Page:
From Makkah to Newcastle


By Abdurrahman Smith (posted November 2014)


















An introduction to Islam and Muslims


History of Islam

Muslims believe in God, who they call Allah, and that He sent prophets to mankind starting with Adam (as), including Moses (as), Abraham (as) and Jesus (as), and ending with the Prophet Muhammad (saw).


The Prophet Muhammad (saw) was born in Makkah in 570 CE and at the age of 40 he began to preach Islam to the people around him. He migrated from Makkah to Madinah to escape persecution in 622 CE and by 632 CE the whole of Arabia had accepted Islam. The religion then began to spread further and by 750 CE the Muslim world ran from Spain to China.


Islam has always merged with the cultures of those areas in which it has spread, rather than impose a particular culture on people. This is why, for example, a mosque in China looks like a Chinese pagoda and a mosque in Spain has features distinctly recognisable as Spanish.


People of all colours, languages and ways of life practice Islam today and they make up the richly diverse Muslim ‘Ummah’ or ‘family’.   


Islamic Achievements

Islam places great emphasis on learning and knowledge, indeed Muslims believe that the first word revealed to the Prophet Muhammad (saw) via the Angel Gabriel was ‘read’. This spirit of discovery led to the study of many sciences by Muslims and resulted in many great inventions that changed the world.



Ibn Sina was a medieval Muslim scientist who wrote extensively on medicine. In fact the word ‘medicine’ stems from his name ‘Ibn Sina’. His most famous work was The Canon of Medicine; completed in 1025, it was still in use in Europe in the 18th Century.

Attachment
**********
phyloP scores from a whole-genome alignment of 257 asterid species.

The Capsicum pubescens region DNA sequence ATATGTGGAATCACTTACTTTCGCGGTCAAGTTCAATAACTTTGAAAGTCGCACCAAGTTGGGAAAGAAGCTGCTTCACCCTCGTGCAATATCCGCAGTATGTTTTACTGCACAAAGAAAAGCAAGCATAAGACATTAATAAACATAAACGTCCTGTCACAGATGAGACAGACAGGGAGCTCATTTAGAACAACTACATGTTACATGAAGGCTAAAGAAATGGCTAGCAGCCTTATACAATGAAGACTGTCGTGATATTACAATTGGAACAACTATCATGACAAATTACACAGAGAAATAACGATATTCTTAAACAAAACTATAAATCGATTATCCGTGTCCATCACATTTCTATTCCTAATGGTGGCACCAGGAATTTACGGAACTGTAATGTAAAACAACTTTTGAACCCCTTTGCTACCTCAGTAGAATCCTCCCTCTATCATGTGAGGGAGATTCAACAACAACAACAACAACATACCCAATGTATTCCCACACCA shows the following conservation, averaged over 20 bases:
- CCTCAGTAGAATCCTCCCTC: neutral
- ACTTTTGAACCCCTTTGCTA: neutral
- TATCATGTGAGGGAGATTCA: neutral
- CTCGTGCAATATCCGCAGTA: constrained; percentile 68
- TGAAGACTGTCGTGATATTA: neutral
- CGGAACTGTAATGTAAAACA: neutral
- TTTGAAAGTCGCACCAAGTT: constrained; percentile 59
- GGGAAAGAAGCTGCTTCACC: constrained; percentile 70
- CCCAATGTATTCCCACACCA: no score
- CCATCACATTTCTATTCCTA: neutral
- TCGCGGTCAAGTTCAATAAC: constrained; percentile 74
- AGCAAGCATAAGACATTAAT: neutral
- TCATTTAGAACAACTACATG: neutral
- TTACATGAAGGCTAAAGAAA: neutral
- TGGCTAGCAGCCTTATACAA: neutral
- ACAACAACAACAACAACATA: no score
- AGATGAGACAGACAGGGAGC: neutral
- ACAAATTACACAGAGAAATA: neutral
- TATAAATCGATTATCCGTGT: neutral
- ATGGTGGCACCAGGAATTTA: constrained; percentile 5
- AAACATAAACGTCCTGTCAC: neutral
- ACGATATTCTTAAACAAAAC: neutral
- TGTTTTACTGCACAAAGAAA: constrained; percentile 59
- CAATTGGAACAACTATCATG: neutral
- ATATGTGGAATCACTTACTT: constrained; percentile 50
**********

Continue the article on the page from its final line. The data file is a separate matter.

Muslims have always strived to build wonderful buildings. Some of the most well-known buildings in the world are the products of Muslim architects and engineers. Famous examples include the Taj Mahal in India, the Blue Mosque in Istanbul, the Alhambra Palace in Spain, and the Dome of the Rock in Jerusalem.


Contributions to Civilisation



The Muslim world has been recognised as having had a strong influence on art. Based on religious beliefs prohibiting the depiction of animals and humans, the main components of Islamic art have been floral, geometrical and calligraphic. Motifs such as the eight pointed star, the stalactite, the flower and certain geometrical and colour schemes are only a few examples found in both Islamic and European works of art. Islamic art has also been credited with influencing the European Arabesque, Rococo and Baroque styles.



The influence of Muslim civilisation extends beyond science, architecture and art to European traditions of eating and drinking. The story of how coffee came to Europe is one example. The earliest reliable evidence of coffee drinking appears in the middle of the 15th century among Muslims in Yemen, where coffee beans were first roasted and brewed. By the 16th century coffee had reached the rest of the Middle East and from there it spread to Italy, the rest of Europe and America.


Abul Hasan Ali Ibn Nafi, known as Ziryab, was a Muslim socialite who lived in Islamic Spain in the 9th century. Among other innovations, he is believed to be the first person to make popular the concept of the three course meal – a starter, a main course and a dessert – which is now enjoyed all over the world.


Common Misconceptions